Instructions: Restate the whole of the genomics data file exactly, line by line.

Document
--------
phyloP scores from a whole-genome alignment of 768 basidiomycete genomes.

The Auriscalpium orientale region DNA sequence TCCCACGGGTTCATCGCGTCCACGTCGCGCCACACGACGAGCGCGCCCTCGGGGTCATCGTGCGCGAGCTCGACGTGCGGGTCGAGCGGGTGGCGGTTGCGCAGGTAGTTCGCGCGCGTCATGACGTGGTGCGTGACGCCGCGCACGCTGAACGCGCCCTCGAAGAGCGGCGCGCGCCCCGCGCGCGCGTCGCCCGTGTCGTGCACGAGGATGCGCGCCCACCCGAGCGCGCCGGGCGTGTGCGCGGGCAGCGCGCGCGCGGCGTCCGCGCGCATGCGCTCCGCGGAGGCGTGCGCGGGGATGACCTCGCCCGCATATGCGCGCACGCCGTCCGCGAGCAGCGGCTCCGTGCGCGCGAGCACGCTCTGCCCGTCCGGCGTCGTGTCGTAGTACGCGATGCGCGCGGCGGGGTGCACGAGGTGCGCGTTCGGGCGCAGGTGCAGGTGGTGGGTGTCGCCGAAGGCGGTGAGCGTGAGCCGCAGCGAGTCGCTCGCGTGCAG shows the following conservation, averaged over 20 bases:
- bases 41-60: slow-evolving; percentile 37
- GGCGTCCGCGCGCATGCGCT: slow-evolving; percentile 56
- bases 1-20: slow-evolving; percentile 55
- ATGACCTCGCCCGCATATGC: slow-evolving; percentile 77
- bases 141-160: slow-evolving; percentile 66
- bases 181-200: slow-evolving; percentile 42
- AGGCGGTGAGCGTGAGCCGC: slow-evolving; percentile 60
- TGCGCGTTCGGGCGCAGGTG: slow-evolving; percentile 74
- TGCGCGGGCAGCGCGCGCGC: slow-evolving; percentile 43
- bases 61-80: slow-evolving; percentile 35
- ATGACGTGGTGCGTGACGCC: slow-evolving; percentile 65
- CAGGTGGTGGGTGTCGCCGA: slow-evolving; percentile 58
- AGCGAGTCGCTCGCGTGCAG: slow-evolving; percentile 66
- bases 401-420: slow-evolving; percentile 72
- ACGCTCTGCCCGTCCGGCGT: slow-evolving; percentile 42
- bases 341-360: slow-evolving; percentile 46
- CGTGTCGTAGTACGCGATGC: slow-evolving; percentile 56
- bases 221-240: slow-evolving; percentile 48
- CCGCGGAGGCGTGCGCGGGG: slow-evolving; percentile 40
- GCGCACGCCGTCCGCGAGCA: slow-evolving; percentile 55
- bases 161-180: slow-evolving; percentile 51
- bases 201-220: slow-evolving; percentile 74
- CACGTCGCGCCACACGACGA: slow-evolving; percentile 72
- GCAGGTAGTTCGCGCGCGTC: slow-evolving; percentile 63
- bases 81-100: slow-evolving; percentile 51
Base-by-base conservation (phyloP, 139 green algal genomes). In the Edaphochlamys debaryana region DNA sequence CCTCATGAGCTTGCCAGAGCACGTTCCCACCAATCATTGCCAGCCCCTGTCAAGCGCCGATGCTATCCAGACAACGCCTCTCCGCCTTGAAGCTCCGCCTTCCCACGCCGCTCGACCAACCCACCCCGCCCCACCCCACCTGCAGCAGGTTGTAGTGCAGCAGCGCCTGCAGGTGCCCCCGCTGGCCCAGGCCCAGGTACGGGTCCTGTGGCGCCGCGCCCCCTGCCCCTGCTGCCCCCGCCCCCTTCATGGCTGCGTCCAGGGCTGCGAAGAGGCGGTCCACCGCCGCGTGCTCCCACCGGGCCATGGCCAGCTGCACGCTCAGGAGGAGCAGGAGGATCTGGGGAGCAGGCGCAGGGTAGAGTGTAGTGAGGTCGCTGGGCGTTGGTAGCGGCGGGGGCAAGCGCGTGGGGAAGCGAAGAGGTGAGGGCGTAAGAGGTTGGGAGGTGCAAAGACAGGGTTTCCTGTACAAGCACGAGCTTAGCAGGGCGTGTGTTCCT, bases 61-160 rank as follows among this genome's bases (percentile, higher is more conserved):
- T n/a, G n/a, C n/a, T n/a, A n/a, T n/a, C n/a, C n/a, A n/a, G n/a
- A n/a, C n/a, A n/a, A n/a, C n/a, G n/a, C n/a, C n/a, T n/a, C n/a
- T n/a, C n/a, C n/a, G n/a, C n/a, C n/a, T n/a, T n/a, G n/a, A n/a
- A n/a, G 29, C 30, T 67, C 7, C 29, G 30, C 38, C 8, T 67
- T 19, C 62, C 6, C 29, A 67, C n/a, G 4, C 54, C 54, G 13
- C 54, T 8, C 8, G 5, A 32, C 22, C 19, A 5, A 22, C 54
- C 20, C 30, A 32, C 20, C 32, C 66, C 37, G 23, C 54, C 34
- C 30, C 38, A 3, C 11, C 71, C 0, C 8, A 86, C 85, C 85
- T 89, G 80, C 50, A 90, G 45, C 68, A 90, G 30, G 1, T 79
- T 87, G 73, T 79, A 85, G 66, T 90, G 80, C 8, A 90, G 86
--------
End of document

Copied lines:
phyloP scores from a whole-genome alignment of 768 basidiomycete genomes.

The Auriscalpium orientale region DNA sequence TCCCACGGGTTCATCGCGTCCACGTCGCGCCACACGACGAGCGCGCCCTCGGGGTCATCGTGCGCGAGCTCGACGTGCGGGTCGAGCGGGTGGCGGTTGCGCAGGTAGTTCGCGCGCGTCATGACGTGGTGCGTGACGCCGCGCACGCTGAACGCGCCCTCGAAGAGCGGCGCGCGCCCCGCGCGCGCGTCGCCCGTGTCGTGCACGAGGATGCGCGCCCACCCGAGCGCGCCGGGCGTGTGCGCGGGCAGCGCGCGCGCGGCGTCCGCGCGCATGCGCTCCGCGGAGGCGTGCGCGGGGATGACCTCGCCCGCATATGCGCGCACGCCGTCCGCGAGCAGCGGCTCCGTGCGCGCGAGCACGCTCTGCCCGTCCGGCGTCGTGTCGTAGTACGCGATGCGCGCGGCGGGGTGCACGAGGTGCGCGTTCGGGCGCAGGTGCAGGTGGTGGGTGTCGCCGAAGGCGGTGAGCGTGAGCCGCAGCGAGTCGCTCGCGTGCAG shows the following conservation, averaged over 20 bases:
- bases 41-60: slow-evolving; percentile 37
- GGCGTCCGCGCGCATGCGCT: slow-evolving; percentile 56
- bases 1-20: slow-evolving; percentile 55
- ATGACCTCGCCCGCATATGC: slow-evolving; percentile 77
- bases 141-160: slow-evolving; percentile 66
- bases 181-200: slow-evolving; percentile 42
- AGGCGGTGAGCGTGAGCCGC: slow-evolving; percentile 60
- TGCGCGTTCGGGCGCAGGTG: slow-evolving; percentile 74
- TGCGCGGGCAGCGCGCGCGC: slow-evolving; percentile 43
- bases 61-80: slow-evolving; percentile 35
- ATGACGTGGTGCGTGACGCC: slow-evolving; percentile 65
- CAGGTGGTGGGTGTCGCCGA: slow-evolving; percentile 58
- AGCGAGTCGCTCGCGTGCAG: slow-evolving; percentile 66
- bases 401-420: slow-evolving; percentile 72
- ACGCTCTGCCCGTCCGGCGT: slow-evolving; percentile 42
- bases 341-360: slow-evolving; percentile 46
- CGTGTCGTAGTACGCGATGC: slow-evolving; percentile 56
- bases 221-240: slow-evolving; percentile 48
- CCGCGGAGGCGTGCGCGGGG: slow-evolving; percentile 40
- GCGCACGCCGTCCGCGAGCA: slow-evolving; percentile 55
- bases 161-180: slow-evolving; percentile 51
- bases 201-220: slow-evolving; percentile 74
- CACGTCGCGCCACACGACGA: slow-evolving; percentile 72
- GCAGGTAGTTCGCGCGCGTC: slow-evolving; percentile 63
- bases 81-100: slow-evolving; percentile 51
Base-by-base conservation (phyloP, 139 green algal genomes). In the Edaphochlamys debaryana region DNA sequence CCTCATGAGCTTGCCAGAGCACGTTCCCACCAATCATTGCCAGCCCCTGTCAAGCGCCGATGCTATCCAGACAACGCCTCTCCGCCTTGAAGCTCCGCCTTCCCACGCCGCTCGACCAACCCACCCCGCCCCACCCCACCTGCAGCAGGTTGTAGTGCAGCAGCGCCTGCAGGTGCCCCCGCTGGCCCAGGCCCAGGTACGGGTCCTGTGGCGCCGCGCCCCCTGCCCCTGCTGCCCCCGCCCCCTTCATGGCTGCGTCCAGGGCTGCGAAGAGGCGGTCCACCGCCGCGTGCTCCCACCGGGCCATGGCCAGCTGCACGCTCAGGAGGAGCAGGAGGATCTGGGGAGCAGGCGCAGGGTAGAGTGTAGTGAGGTCGCTGGGCGTTGGTAGCGGCGGGGGCAAGCGCGTGGGGAAGCGAAGAGGTGAGGGCGTAAGAGGTTGGGAGGTGCAAAGACAGGGTTTCCTGTACAAGCACGAGCTTAGCAGGGCGTGTGTTCCT, bases 61-160 rank as follows among this genome's bases (percentile, higher is more conserved):
- T n/a, G n/a, C n/a, T n/a, A n/a, T n/a, C n/a, C n/a, A n/a, G n/a
- A n/a, C n/a, A n/a, A n/a, C n/a, G n/a, C n/a, C n/a, T n/a, C n/a
- T n/a, C n/a, C n/a, G n/a, C n/a, C n/a, T n/a, T n/a, G n/a, A n/a
- A n/a, G 29, C 30, T 67, C 7, C 29, G 30, C 38, C 8, T 67
- T 19, C 62, C 6, C 29, A 67, C n/a, G 4, C 54, C 54, G 13
- C 54, T 8, C 8, G 5, A 32, C 22, C 19, A 5, A 22, C 54
- C 20, C 30, A 32, C 20, C 32, C 66, C 37, G 23, C 54, C 34
- C 30, C 38, A 3, C 11, C 71, C 0, C 8, A 86, C 85, C 85
- T 89, G 80, C 50, A 90, G 45, C 68, A 90, G 30, G 1, T 79
- T 87, G 73, T 79, A 85, G 66, T 90, G 80, C 8, A 90, G 86